Financial Daily from THE HINDU group of publications
Saturday, Mar 04, 2006


Group Sites

Home Page - Power
Corporate - Outlook

Reliance Energy, NTPC in talks with NPCIL for nuclear foray

Anil Sasi

Capacity of 20,000-40,000 MW expected in 10 years following Indo-US deal

Going nuclear
At present, NPCIL is the only firm permitted by the Government to generate nuclear power.
The benefits from the deal with the US to trickle in over the next 18 months.

New Delhi , March 3

Reliance Energy and NTPC Ltd are among companies in talks with Nuclear Power Corporation of India Ltd (NPCIL) for possible forays into the nuclear power generation sector.

Coming in the wake of the new Indo-US civil nuclear deal, NPCIL estimates the country could add 20,000-40,000 MW of nuclear power generation capacity over the next 10 years or so if several more players, including private sector companies, enter the sector.

"We are talking of adding 20,000-40,000 megawatts in 10 years... It would not be possible for NPCIL to achieve this kind of capacity on its own. We have had discussions with a number of interested players, including NTPC and Reliance Energy, who have plans to enter nuclear generation as and when the Government permits their entry into the sector," a senior NPCIL official said.

NPCIL is the only firm permitted by the Government to generate nuclear power.

The country's nuclear power generation capacity, currently pegged at 3,310 MW, forms less than 3 per cent of the country's total installed generation capacity of about 1,20,000 MW.

Thermal power meets 70 per cent of India's requirements, while hydro contributes about 24 per cent at present.

India and the US had, on Thursday, signed an agreement for cooperation in civilian nuclear technology.

The NPCIL official said that with the Indo-US nuclear deal in place, it is expected that the international nuclear fuel supply market would open up for Indian nuclear power players.

The benefits from the deal with the US, in terms of imports and nuclear technology, are expected to start trickling over the next 18 months or so.

He said access to higher imports of natural uranium, which NPCIL currently uses to run most of its power plants, would help the company increase power generation at its existing facilities without any additional investment.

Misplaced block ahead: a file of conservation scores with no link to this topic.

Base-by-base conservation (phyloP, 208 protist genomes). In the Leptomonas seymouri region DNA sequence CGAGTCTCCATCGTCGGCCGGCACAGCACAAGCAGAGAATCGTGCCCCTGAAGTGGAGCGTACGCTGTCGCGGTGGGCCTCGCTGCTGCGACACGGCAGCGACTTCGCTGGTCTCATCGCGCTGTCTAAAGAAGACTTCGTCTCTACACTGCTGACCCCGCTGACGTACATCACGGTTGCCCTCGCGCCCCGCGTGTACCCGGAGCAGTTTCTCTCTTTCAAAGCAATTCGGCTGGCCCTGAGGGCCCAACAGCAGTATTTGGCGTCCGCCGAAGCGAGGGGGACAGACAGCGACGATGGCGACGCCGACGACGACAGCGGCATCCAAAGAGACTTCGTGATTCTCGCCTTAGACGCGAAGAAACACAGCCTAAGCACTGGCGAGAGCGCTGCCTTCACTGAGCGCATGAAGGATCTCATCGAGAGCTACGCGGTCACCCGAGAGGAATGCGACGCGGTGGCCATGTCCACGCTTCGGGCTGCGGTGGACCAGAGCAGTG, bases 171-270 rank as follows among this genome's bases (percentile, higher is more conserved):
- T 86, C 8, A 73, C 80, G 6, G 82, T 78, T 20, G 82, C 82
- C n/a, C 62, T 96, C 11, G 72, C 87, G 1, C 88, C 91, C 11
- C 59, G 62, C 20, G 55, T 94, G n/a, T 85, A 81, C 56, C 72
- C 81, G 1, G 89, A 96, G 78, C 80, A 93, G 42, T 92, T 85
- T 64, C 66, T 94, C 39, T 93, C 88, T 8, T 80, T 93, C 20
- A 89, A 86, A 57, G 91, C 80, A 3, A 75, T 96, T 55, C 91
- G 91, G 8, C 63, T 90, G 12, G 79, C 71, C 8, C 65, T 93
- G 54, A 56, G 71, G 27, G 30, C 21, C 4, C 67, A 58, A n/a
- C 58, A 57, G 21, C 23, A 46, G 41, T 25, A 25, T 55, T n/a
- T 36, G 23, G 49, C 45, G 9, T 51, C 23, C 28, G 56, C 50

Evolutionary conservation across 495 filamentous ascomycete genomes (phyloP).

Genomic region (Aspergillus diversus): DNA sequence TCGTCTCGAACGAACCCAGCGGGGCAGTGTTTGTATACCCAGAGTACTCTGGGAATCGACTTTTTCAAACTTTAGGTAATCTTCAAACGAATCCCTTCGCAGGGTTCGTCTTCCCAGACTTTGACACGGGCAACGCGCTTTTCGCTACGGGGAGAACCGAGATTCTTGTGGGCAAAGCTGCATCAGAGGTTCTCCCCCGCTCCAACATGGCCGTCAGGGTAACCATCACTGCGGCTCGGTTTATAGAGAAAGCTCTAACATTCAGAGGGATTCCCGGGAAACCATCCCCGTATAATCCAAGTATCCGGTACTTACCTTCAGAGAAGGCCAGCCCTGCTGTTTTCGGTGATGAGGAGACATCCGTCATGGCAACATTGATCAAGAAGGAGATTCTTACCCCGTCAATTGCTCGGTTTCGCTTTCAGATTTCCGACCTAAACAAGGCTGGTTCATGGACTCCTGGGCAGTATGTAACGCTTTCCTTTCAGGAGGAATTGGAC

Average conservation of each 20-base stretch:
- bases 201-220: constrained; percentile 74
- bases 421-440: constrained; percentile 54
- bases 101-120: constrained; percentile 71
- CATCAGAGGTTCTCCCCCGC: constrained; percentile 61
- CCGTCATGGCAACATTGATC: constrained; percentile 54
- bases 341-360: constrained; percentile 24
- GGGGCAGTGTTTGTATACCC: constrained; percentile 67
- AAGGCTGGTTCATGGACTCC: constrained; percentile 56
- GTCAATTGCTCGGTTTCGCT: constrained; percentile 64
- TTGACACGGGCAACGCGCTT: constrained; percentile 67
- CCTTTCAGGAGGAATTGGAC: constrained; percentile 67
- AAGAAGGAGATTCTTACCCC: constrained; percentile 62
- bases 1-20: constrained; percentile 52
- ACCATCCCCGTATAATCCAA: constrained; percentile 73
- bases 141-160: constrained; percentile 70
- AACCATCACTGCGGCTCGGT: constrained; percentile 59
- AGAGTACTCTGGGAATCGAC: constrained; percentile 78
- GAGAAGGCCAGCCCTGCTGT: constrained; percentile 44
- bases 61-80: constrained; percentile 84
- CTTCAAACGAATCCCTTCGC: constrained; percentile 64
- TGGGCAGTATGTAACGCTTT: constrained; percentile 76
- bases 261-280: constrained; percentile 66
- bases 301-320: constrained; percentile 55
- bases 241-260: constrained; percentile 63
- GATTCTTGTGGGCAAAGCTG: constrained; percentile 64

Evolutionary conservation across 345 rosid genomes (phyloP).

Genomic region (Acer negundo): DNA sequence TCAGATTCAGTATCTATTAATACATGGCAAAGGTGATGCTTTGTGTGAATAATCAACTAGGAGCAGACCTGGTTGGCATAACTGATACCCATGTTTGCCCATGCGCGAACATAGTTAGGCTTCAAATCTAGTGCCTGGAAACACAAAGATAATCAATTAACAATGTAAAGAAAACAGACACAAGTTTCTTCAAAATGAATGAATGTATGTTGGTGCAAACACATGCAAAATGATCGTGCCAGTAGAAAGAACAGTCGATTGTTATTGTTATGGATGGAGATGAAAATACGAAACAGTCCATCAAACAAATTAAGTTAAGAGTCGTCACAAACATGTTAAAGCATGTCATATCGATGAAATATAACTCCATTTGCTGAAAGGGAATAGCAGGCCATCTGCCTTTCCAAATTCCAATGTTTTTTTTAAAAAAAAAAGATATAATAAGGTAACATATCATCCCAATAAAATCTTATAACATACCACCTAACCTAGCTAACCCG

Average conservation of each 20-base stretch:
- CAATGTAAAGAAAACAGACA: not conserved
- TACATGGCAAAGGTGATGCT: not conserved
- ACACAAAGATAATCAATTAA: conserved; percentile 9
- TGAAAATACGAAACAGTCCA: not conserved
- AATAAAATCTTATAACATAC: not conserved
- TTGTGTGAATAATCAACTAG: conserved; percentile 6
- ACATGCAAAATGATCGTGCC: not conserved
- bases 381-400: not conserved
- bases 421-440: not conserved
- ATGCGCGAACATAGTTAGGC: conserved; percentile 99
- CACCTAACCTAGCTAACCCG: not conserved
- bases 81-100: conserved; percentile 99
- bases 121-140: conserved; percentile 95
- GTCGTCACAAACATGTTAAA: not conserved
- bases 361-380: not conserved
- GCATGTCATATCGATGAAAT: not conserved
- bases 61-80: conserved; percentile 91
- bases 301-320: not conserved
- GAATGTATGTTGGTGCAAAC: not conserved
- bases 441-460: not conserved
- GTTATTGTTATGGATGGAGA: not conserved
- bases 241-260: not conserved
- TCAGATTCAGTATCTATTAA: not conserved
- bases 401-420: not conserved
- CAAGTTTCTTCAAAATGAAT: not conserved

"The plant load factor of existing natural uranium utilising power plants can be increased to 90 per cent from the present average of 68.5 per cent, based on fresh imports of uranium," the official said.

NTPC, the country's largest generation company, also has a plan to set up a 2,000 MW capacity nuclear plant by 2017.

"We are actively exploring the nuclear option, besides other emerging areas such as the use of hydrogen," an NTPC official said. In the private sector, besides Reliance Energy, Tata Power has also evinced interest in entering the field.

Related Stories:
Keen to enter nuclear power, if allowed: Tata
Nuclear boost: French major Areva keen to enter Indian market
NTPC's nuclear power plans
NTPC in talks with NPC for foray into nuclear power generation

More Stories on : Power | Outlook | Reliance Energy Ltd

Article E-Mail :: Comment :: Syndication :: Printer Friendly Page

Stories in this Section
One India plan by private operators under threat

Battle royal over Idea Cellular ownership
Storage spending shifting to software
`India on path for sustained growth'
Inflation rises on surge in mineral prices
US Govt not against outsourcing
Minister eats chicken, says it's safe
Reliance Energy, NTPC in talks with NPCIL for nuclear foray
Bush wants FDI caps to go
`FDI cap is no entry barrier for insurers'
Spanish PCB maker Cipsa to invest $15 m in India
TCS goes for brand image — Ropes in global consultant

The Hindu Group: Home | About Us | Copyright | Archives | Contacts | Subscription
Group Sites: The Hindu | Business Line | Sportstar | Frontline | The Hindu eBooks | The Hindu Images | Home |

Copyright 2006, The Hindu Business Line. Republication or redissemination of the contents of this screen are expressly prohibited without the written consent of The Hindu Business Line